3. ^ a b Darwish 2009, p. 73.
  4. ^ a b c d e f g h i "Arab Media Outlook 2011-2015"(PDF). 2012. pp. 191–192.
  5. ^ Sakr, Naomi (2007-12-15). Arab Television Today. I.B.Tauris. p. 1. ISBN 978-1-84511-564-7. Retrieved 2013-02-14.
  6. ^ a b Darwish 2009, p. 135.
  7. ^ Browne, Donald R. (1 December 1975). "Television and National Stabilization: The Lebanese Experience". Journalism & Mass Communication Quarterly. 52 (4): 692–698. doi:10.1177/107769907505200412. S2CID 143824294.
  8. ^ Harb 2011, pp. 93-95.
  9. ^ Harb 2011, p. 94.
  10. ^ Harb 2011, p. 93.
  11. ^ a b Harb 2011, p. 95.
  12. ^ Dajani, Nabil H. (Fall–Winter 2001). "The Changing Scene of Lebanese Television". Transnational Broadcasting Studies (7).
  13. ^ "March 11, 1976: Lebanon's Brig. Gen. Aziz al-Ahdab Stages Unsuccessful Coup".
  14. ^ Harb 2011, p. 97.
  15. ^ Rinnawi 2006, p. 128.
  16. ^ Frishkopf 2010, p. 101.
  17. ^ a b Darwish 2009, p. 247.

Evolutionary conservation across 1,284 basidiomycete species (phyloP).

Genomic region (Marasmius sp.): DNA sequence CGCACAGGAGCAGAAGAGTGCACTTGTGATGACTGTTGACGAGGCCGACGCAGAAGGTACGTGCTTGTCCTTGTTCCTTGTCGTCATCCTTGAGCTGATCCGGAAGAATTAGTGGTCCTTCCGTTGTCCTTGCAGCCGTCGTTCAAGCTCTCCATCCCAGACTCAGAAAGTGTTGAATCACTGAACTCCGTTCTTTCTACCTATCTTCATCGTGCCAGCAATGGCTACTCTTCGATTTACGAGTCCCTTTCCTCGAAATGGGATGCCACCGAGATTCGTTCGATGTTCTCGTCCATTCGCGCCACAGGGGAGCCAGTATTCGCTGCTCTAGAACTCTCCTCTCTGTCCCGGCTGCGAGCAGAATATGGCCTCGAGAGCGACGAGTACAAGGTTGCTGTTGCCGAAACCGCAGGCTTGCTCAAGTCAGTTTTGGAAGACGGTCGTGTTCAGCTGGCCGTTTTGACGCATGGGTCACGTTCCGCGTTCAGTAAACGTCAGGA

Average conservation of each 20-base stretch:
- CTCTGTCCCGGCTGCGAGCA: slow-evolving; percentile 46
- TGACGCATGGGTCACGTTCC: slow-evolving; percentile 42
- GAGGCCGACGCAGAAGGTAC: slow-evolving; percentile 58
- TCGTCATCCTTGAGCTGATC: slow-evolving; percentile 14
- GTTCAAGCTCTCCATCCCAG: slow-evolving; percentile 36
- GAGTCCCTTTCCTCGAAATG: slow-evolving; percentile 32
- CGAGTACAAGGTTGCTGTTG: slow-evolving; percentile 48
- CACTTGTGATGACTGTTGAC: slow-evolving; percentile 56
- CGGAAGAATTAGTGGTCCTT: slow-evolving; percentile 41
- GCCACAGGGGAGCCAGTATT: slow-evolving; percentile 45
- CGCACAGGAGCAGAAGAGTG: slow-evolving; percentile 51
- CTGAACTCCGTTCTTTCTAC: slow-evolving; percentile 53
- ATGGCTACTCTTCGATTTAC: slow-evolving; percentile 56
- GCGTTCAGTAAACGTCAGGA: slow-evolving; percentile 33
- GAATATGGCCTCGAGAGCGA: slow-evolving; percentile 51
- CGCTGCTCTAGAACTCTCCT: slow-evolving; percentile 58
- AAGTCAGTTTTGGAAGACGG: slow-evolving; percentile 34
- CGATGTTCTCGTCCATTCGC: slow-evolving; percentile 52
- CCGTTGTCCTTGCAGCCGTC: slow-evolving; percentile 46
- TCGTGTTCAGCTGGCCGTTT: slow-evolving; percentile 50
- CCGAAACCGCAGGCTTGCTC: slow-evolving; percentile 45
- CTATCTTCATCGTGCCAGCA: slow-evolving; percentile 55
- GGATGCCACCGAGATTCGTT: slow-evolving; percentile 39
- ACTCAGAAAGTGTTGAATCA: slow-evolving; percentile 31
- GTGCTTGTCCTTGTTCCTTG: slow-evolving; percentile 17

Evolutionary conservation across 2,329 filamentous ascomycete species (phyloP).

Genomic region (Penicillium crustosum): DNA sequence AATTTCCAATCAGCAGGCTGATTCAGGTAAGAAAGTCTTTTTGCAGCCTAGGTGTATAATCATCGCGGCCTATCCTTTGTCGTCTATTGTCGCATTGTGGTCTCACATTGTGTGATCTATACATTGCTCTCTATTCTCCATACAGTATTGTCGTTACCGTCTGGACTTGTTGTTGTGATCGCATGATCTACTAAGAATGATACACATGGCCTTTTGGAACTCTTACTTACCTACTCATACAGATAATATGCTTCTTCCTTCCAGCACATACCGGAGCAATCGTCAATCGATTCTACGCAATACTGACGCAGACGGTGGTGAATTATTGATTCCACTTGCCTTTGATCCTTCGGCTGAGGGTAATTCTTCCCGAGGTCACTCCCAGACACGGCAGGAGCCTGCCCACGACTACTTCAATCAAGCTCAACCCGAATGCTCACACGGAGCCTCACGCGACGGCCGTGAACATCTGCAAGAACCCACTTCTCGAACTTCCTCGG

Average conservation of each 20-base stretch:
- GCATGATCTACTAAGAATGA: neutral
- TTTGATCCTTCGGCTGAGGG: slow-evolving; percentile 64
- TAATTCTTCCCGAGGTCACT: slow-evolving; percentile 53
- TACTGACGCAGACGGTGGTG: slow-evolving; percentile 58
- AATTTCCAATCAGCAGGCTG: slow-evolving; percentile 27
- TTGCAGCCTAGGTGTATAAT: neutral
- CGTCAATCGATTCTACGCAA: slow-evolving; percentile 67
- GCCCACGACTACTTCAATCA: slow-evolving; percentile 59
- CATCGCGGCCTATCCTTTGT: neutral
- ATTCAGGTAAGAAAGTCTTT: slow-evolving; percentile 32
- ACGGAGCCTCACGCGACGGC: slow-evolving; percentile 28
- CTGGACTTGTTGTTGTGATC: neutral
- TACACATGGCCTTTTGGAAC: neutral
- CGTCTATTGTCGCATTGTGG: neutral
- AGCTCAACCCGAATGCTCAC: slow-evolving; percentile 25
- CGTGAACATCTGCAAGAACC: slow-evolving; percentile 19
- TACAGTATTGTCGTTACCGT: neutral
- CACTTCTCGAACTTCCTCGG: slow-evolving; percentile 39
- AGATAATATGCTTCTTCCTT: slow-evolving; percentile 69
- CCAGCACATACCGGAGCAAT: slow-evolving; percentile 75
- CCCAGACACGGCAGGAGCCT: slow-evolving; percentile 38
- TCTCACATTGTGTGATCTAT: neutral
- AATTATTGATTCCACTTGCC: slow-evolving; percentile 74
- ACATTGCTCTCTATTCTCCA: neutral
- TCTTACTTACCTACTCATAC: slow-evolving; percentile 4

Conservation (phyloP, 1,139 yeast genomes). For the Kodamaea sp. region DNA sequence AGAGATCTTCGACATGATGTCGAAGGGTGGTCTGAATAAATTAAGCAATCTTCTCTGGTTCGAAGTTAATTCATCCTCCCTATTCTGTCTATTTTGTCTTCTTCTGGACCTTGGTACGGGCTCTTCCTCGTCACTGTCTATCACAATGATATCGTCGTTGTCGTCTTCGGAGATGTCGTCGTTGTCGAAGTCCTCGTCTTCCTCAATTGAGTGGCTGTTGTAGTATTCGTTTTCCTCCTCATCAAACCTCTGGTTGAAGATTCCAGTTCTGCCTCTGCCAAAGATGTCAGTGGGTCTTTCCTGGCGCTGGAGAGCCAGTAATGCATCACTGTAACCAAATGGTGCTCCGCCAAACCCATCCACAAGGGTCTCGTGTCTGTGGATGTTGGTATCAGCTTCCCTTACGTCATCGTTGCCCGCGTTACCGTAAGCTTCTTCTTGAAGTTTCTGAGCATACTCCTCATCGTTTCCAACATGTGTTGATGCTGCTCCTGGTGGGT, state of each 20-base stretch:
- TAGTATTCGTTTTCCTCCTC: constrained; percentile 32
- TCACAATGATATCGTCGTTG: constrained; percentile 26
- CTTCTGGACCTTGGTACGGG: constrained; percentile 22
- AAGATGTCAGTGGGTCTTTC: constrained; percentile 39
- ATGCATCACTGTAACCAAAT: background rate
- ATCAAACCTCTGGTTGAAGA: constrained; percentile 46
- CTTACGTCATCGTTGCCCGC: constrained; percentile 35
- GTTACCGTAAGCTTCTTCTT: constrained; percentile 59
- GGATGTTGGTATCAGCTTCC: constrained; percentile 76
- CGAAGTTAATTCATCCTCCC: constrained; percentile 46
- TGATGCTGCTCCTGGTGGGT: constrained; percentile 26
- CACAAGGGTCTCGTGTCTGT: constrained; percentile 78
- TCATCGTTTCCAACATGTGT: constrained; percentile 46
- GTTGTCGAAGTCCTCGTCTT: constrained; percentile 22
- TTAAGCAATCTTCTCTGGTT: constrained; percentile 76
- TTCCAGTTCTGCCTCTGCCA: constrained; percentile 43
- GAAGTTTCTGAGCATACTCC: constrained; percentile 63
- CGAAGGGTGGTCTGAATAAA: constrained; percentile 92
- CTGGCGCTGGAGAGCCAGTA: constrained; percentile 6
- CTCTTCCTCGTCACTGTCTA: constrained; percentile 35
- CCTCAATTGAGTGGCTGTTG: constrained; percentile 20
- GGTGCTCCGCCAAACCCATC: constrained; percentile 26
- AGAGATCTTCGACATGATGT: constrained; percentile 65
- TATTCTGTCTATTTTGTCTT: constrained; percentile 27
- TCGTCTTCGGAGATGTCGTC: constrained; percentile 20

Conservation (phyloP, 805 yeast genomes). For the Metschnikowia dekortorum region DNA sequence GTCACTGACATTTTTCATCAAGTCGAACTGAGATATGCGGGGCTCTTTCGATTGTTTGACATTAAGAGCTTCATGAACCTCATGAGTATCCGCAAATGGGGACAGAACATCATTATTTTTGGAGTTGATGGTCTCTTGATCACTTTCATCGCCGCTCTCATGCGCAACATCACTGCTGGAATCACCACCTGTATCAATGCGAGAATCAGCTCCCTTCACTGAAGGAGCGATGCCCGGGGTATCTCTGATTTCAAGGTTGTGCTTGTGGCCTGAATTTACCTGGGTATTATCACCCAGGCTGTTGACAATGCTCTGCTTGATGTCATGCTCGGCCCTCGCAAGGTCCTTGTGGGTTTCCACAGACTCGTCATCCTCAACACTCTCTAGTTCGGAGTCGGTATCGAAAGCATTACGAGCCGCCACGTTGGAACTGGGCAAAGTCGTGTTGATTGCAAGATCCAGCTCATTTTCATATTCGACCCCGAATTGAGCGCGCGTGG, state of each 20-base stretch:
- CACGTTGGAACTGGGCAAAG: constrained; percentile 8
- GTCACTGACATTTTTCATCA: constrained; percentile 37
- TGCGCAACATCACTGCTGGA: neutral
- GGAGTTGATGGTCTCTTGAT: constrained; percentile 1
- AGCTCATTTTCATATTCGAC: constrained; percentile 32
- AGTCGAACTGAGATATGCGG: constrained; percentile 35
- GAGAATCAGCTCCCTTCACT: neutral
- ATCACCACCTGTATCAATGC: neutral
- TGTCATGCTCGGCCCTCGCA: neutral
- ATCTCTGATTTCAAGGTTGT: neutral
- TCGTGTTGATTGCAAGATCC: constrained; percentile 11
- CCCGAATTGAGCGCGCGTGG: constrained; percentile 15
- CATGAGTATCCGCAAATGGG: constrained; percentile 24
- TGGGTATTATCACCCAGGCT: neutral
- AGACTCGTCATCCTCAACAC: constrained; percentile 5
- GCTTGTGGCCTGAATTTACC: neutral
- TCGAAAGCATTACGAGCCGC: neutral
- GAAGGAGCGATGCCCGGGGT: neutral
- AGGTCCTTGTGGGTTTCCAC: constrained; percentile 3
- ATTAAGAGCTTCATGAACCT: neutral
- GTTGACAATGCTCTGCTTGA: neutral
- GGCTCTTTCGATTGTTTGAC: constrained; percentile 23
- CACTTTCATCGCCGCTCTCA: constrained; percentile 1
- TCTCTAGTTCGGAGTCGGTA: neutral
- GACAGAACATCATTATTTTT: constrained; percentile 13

18. ^ a b Maluf, Ramez (Fall 2005). "A Potential Untapped? Why Dubbing Has Not Caught on in the Arab World". Transnational Broadcasting Studies (15): 207.
  19. ^ Rugh, William A. (2004). The Arab Mass Media: Newspapers, Radio, and Television in Arab Politics. Greenwood Publishing Group. p. 202. ISBN 978-0-275-98212-6. Retrieved 2013-02-14.
  20. ^ Shehadeh, Lamia Rustum (1999). Women & War in Lebanon. University Press of Florida. p. 65. ISBN 978-0-8130-1707-5. Retrieved 2013-02-14.
  21. ^ Rinnawi 2006, p. 39.
  22. ^ Harb 2011, p. 102.
  23. ^ a b c Rinnawi 2006, p. 38.
  24. ^ Rinnawi 2006, p. 82.
  25. ^ Darwish 2009, p. 74.
  26. ^ Rinnawi 2006, p. 152.
  27. ^ a b Darwish 2009, p. 79.
  28. ^ Rinnawi 2006, p. 127.
  29. ^ Rinnawi 2006, p. 91.
  30. ^ "Poisonous arachnids conquer Byblos". The Daily Star.
  31. ^ Westmoreland, Mark Ryan. Crisis of representation: Experimental Documentary in Postwar Lebanon, page 158
  32. ^ Eickelman, Dale F. and Anderson, Jon W. New Media in the Muslim world: the Emerging Public Sphere, page 63
  33. ^ Rinnawi 2006, p. 51.
  34. ^ a b c Frishkopf 2010, p. 105.
  35. ^ a b Mansell and Raboy. The Handbook of Global Media and Communication Policy

References [ edit ]